In November 2013, the station introduced a revamped logo still utilizing the same font and branding, as well as a format tweak and a slogan change from "Southern California's Place to Unwind and Relax" to "Smooth R&B." As of June 2014, KTWV reintroduced some mainstream AC pop crossovers into the playlist and updated its website, which dropped the "Smooth R&B" tag from its logo. By February 2015, after the flip of KHHT from rhythmic oldies to urban contemporary, KTWV began adding more classic soul and current R&B songs to fill the void of KHHT's departure. At the same time, many of the mainstream AC pop crossovers were dropped. The station also adopted the new "Soul of Southern California" slogan. The moves have seen KTWV's ratings improve, putting the station among the Los Angeles market's top stations. As of the October 2016 Nielsen ratings period for the Los Angeles market, KTWV currently holds a 4.7 overall share of the market.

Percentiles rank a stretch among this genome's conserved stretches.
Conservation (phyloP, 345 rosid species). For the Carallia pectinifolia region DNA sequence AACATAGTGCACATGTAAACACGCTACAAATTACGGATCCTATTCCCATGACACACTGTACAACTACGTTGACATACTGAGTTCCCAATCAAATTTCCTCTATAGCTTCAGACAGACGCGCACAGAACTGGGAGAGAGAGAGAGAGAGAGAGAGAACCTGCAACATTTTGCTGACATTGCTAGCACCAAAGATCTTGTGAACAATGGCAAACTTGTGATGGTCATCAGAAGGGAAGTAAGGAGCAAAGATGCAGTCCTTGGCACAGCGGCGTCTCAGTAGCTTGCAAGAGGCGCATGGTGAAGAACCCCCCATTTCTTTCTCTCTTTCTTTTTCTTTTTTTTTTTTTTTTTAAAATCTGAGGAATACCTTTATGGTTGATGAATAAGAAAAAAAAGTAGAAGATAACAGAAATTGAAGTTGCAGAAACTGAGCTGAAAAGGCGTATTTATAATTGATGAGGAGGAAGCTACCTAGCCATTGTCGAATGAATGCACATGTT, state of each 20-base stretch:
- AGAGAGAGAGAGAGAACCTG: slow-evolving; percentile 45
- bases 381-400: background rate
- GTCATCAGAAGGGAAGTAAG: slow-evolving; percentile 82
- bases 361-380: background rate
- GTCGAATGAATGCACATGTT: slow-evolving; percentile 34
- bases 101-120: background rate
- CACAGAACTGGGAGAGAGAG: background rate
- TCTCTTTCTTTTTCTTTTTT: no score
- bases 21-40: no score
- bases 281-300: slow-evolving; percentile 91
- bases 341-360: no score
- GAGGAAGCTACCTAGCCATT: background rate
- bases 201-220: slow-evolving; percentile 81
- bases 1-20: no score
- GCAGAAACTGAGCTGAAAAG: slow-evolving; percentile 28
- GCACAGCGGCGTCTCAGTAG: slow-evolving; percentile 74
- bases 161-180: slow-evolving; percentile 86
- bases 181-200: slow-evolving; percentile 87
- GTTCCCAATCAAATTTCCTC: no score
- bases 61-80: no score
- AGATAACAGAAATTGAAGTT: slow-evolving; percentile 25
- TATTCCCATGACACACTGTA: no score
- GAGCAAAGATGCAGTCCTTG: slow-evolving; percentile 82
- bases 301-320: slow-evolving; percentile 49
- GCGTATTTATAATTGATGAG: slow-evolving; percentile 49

HD Broadcasts

On September 15, 2010, KTWV launched "Wave Classics", an HD Radio format featuring older smooth jazz instrumentals no longer heard on the main station, on its digital HD2 sub-channel. As a result, the FM simulcast of sister station KNX was moved from HD2 to HD3, ending the Los Angeles simulcast of another sister station, Country-formatted KFRG in Riverside, California.[7]



  1. Broadcasting Yearbook 1977 page C-22
  2. http://www.americanradiohistory.com/Archive-RandR/1980s/1987/RR-1987-02-13.pdf
  3. http://www.americanradiohistory.com/Archive-RandR/1980s/1987/RR-1987-02-20.pdf
  4. 1 2 Balfe, Judith H. (1993). Paying the piper: causes and consequences of art patronage. University of Illinois Press. pp. 279–281. ISBN 0-252-06310-4.
  5. "Making Moves: Monday, May 18, 2010". Radio-Info.com. May 18, 2010.
  6. "Radio host Don Burns leaves KTWV". Orange County Register. May 18, 2010.
  7. http://www.hdradio.com/station_guides/widget.php?id=2 HD Radio Guide for Los Angeles

Coordinates: 34°13′30″N 118°03′50″W / 34.225°N 118.064°W / 34.225; -118.064